Monday, April 16, 2012

Right to left

Well, here's something I didn't expect: I'm typing from right to left in English. The internet in Egypt is obnoxious because it automatically gives you the arabic version of the site based on the location of your ISP. As a result, I'm typing this in an Arabic-arrangement window, so my cursor is lingering before the beginning of my sentences even though my words are going on the end. I just wonder what will happen to my final punctuation.

So, I've been able to type with both hands since about 5 minutes after my last post, but I'll try to think of another excuse for not updating in a second. Oh yeah; it's cuz I never get time to think. It's a vicious cycle: I think I would have more of a handle on things if I blogged more, but I also don't feel like I have enough of a handle on things to really have anything to update everyone on. I guess I do, though, and I think I might get to it once I give up on this paragraph.

Hey, try to guess the two most common names in Egypt. If you guessed Mohammed and Ahmed, you're right. However, among Coptic Christians, there are two names with incomparable ubiquity: Mina and Abanoub. At the boys' orphanage we visited last week, I thought a kid was playing a game where he says "babanoubabanoubabanoubabanoubabanouba", apparently because all the Abanoubs wanted to introduce themselves together, except for one. While a solid 80% of the children went by that name, I've yet to meet an adult male whose name isn't Mina. There were a few who introduced themselves otherwise, but I assume they're all nicknames so that people can differentiate a bit. One guy was named Camel.

Today marks the third full Tuesday since we arrived in Egypt. Three weeks- almost half our trip- seems to have gone by way too quickly. Our first 5 days were spent exploring and shopping and stuff, so today marks the beginning of our third week of ministry. Tuesdays, we visit a center for street kids that is an hour-and-a-half drive away, kinda near the Pyramids of Giza on the other side of Cairo. We prepare different skits based on our recollections of Aesop's fables, the parables of Jesus, or sometimes original compositions designed to teach them the values that they need to know in order to live in society. Previously, we'd do a short program and then just play with the kids, but because one of their default settings is play-fighting, we've been asked to create longer programs and discourage the free play idea. I think that Tuesdays are some of our favorite days, as a team. The girls on our team are a very creative and somewhat crafty group, so putting together paper masks and other props for all the skits is really facilitated by that.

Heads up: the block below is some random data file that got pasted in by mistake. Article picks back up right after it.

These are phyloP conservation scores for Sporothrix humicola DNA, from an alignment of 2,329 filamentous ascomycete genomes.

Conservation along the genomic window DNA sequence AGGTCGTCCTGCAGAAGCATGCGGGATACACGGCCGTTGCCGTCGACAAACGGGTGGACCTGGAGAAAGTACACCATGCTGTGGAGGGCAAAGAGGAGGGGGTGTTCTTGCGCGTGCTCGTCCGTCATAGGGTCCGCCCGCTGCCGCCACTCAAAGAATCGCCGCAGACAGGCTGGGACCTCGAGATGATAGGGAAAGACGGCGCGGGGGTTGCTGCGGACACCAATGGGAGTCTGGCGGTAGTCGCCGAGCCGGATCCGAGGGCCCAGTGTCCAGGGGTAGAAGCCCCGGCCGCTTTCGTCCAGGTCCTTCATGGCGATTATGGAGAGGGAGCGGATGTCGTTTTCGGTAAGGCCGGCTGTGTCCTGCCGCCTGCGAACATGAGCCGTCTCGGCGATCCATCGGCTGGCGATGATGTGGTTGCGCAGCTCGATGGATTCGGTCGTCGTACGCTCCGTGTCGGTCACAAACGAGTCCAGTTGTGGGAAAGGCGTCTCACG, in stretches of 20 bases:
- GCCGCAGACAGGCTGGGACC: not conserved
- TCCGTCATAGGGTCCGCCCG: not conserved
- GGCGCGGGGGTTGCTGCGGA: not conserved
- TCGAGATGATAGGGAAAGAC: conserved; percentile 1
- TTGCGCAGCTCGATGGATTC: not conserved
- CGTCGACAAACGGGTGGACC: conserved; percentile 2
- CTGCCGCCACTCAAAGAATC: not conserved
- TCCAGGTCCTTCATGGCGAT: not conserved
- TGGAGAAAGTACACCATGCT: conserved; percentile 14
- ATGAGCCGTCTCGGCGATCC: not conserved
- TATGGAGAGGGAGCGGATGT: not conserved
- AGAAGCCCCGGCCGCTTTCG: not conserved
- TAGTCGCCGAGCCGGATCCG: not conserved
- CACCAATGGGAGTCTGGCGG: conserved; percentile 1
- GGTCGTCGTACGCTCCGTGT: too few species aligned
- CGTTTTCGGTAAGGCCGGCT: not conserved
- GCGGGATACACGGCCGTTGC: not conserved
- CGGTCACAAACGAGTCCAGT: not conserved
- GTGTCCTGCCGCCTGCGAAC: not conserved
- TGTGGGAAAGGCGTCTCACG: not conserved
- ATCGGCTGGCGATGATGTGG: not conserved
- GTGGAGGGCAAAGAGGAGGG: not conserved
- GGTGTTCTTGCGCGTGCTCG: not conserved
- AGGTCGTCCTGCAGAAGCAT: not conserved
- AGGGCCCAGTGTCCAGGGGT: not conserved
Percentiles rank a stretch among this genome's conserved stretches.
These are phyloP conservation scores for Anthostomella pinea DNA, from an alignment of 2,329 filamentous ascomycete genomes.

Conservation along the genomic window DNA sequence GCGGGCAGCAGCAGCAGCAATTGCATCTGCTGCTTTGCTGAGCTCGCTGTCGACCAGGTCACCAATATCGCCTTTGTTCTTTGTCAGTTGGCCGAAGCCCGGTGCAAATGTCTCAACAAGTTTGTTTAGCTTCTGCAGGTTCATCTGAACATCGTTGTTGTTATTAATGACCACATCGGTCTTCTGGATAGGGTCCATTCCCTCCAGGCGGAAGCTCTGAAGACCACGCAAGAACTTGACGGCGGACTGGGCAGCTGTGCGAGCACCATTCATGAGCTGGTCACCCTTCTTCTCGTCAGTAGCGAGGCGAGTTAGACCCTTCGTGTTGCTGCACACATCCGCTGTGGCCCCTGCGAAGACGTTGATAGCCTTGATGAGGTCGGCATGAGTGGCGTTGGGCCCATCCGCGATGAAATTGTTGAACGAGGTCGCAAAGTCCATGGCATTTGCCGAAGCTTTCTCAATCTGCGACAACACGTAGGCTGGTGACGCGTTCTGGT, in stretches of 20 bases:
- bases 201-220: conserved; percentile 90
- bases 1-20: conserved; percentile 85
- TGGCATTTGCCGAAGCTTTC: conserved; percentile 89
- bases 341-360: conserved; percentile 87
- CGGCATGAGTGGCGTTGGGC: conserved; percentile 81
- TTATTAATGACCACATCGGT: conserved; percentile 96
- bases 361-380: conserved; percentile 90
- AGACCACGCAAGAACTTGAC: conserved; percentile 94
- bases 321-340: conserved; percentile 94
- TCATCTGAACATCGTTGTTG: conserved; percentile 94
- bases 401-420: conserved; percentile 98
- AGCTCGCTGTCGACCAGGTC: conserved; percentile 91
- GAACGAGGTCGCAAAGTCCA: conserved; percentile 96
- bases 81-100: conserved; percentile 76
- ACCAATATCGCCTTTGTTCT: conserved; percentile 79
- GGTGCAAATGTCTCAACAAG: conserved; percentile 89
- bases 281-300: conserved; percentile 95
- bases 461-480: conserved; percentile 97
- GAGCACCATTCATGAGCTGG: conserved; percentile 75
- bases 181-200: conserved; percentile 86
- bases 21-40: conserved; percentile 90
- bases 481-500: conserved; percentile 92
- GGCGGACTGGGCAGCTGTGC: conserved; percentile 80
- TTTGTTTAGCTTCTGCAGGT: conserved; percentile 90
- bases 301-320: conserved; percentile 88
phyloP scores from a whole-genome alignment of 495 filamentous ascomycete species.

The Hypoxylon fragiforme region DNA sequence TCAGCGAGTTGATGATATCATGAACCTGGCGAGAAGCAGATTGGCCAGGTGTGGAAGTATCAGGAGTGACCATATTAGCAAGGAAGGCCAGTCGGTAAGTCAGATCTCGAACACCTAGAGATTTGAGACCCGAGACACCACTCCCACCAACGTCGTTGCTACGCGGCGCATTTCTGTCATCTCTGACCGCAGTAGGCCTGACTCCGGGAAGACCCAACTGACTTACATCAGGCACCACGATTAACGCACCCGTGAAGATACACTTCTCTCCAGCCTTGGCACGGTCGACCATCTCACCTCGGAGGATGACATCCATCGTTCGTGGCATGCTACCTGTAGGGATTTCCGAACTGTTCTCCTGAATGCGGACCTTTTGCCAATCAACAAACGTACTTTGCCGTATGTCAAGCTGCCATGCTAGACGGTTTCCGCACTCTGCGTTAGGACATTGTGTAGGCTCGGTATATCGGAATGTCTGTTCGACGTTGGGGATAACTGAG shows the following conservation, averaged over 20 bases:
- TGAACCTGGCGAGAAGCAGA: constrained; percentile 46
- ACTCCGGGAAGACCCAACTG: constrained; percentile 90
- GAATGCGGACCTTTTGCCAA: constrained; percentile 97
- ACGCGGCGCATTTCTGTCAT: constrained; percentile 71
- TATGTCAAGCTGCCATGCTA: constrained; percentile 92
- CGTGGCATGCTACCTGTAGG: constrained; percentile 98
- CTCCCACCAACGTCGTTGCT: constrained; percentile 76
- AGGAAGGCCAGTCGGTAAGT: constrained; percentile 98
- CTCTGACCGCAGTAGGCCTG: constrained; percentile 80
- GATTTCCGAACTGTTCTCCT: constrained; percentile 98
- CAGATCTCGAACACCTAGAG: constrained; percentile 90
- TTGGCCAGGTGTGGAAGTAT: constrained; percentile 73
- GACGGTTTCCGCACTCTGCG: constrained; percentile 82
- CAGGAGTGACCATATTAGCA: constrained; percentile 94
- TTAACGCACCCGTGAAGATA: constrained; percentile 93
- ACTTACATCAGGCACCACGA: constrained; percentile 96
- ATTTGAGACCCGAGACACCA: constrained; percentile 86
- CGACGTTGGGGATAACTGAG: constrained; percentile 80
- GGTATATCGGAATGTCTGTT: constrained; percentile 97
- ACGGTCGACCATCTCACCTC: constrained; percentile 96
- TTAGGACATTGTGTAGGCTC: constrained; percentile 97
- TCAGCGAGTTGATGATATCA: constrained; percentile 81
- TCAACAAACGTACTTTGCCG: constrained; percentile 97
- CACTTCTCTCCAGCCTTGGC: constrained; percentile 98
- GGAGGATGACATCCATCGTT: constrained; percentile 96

On Mondays and Wednesdays, we visit the homes of Sudanese refugees and share with them words of encouragement and different things we've been learning in our personal readings of the Bible. I really enjoy this ministry because it's encouraging to me when I can encourage others, and having to draw themes out of the scriptures really helps me to understand the nature and teachings of Jesus more than I have before.
 Since Easter is scheduled differently for the Eastern church and the Western church, this past Thursday was Maundy Thursday. Partly because the schools were closed, and partly because it was Martina's 23rd birthday, we had a slightly modified schedule from our usual Thursday school and gender-divided orphanage visits.

Man, I have a meeting soon, because I'm co-in charge today, so I guess I'll have to fill you in on the other interesting stuff later. This is a great place to stop, right? Yeah.